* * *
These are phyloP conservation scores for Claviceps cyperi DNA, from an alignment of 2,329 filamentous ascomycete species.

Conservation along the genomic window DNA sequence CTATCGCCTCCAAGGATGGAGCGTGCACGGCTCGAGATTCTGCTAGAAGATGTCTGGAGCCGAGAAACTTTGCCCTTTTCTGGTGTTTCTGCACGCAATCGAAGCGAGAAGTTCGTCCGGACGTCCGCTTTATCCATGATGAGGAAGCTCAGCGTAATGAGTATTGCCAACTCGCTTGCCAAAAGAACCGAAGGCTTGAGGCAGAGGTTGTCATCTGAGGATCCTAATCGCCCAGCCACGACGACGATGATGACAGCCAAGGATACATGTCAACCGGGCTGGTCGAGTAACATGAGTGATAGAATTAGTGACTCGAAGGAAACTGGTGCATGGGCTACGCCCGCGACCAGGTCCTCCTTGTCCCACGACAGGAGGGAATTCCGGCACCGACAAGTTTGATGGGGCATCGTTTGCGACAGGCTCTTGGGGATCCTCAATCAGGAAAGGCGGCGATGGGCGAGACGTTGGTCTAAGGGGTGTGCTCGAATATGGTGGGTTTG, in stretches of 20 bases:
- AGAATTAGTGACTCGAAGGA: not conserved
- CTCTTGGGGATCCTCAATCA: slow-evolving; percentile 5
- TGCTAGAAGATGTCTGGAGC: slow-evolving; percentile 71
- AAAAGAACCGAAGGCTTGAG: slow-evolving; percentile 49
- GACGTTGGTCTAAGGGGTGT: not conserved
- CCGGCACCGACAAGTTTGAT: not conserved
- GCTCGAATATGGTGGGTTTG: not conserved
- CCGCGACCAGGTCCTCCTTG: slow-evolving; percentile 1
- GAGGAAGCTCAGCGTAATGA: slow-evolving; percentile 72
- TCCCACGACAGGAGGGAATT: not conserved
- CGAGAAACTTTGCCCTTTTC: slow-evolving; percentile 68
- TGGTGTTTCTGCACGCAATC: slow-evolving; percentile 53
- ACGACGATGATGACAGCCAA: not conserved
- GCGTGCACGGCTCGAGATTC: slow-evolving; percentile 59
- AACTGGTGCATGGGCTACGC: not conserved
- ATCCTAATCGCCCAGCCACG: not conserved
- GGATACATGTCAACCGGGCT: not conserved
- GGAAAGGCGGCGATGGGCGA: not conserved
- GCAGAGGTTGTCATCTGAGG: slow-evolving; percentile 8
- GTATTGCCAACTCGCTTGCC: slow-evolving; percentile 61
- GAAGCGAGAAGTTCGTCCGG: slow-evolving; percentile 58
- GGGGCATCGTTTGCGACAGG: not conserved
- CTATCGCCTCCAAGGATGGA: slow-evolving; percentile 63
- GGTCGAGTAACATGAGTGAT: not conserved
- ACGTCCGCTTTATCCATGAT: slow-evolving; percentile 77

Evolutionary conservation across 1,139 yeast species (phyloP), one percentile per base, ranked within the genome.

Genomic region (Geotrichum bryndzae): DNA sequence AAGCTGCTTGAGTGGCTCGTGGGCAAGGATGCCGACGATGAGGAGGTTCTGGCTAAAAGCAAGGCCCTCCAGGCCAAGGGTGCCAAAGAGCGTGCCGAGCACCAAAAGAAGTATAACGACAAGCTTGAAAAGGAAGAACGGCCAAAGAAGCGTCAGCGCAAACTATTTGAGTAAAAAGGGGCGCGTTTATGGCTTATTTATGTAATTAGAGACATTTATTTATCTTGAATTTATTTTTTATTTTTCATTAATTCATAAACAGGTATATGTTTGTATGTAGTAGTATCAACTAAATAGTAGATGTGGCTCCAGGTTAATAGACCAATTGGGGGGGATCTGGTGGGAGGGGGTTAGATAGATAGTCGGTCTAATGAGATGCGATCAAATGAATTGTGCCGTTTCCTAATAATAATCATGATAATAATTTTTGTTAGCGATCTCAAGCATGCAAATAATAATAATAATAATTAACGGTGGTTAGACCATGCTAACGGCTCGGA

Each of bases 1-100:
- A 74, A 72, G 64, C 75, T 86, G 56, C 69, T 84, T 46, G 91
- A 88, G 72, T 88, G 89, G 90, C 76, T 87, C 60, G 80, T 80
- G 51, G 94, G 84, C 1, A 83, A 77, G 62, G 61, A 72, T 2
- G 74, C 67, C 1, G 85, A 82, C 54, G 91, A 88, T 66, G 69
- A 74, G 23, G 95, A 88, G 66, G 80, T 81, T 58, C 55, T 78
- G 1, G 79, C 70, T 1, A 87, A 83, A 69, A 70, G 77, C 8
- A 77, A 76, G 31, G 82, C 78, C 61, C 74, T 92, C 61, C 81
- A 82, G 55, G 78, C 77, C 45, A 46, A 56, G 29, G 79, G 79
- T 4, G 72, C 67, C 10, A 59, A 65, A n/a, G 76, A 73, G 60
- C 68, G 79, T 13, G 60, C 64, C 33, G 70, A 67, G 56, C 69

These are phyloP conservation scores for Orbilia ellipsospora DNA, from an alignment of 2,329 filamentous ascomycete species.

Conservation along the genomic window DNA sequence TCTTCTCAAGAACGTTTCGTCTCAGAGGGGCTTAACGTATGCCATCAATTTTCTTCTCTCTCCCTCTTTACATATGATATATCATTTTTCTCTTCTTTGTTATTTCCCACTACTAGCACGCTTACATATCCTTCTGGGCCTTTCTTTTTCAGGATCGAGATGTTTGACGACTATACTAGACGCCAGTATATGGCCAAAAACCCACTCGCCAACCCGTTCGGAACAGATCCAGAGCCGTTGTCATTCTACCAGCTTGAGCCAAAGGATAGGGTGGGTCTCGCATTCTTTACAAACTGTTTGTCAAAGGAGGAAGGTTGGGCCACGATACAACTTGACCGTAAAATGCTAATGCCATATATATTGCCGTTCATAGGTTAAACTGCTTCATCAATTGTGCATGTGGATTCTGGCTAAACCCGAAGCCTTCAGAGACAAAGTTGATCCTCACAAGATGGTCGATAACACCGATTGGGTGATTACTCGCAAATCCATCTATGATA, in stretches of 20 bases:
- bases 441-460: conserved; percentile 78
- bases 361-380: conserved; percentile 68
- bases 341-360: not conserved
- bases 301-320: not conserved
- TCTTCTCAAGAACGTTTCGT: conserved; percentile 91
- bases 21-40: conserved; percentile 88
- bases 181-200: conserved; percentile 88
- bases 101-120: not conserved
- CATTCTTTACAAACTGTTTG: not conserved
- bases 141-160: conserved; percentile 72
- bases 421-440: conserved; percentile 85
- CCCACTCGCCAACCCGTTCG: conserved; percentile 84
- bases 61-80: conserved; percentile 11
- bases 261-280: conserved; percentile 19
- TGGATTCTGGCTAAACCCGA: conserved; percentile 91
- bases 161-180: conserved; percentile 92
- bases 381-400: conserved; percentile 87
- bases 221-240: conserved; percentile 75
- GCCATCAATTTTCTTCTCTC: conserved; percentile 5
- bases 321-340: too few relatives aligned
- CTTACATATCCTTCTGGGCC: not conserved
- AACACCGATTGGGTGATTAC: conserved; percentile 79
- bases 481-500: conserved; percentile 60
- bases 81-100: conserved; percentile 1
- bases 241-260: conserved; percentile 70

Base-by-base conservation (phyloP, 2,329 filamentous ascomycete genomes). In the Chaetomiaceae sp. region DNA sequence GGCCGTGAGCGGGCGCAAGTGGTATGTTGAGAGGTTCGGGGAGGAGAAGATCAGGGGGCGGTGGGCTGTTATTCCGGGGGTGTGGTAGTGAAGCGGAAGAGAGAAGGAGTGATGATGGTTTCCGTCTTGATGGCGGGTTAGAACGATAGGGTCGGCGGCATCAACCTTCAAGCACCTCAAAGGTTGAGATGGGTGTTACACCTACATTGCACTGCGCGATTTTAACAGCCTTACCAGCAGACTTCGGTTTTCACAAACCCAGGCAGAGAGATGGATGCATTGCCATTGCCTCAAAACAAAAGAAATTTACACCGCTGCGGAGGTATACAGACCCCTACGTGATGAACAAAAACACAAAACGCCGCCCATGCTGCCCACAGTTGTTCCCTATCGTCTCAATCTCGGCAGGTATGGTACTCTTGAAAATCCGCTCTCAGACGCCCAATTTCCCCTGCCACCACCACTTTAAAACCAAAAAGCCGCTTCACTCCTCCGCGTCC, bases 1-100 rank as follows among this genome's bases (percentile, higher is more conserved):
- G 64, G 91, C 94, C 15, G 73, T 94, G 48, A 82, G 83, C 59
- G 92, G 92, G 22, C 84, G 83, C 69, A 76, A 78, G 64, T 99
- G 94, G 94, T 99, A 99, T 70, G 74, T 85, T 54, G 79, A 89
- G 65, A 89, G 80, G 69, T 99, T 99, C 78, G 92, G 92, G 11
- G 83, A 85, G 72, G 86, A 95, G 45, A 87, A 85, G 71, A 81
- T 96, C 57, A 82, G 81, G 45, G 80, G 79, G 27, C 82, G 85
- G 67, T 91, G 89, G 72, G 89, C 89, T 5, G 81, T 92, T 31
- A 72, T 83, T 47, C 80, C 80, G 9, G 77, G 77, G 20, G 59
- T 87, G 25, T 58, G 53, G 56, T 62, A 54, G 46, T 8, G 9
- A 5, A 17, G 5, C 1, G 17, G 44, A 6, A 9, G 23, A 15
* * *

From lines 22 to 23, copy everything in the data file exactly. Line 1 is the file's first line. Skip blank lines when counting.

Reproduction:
- GTATTGCCAACTCGCTTGCC: slow-evolving; percentile 61
- GAAGCGAGAAGTTCGTCCGG: slow-evolving; percentile 58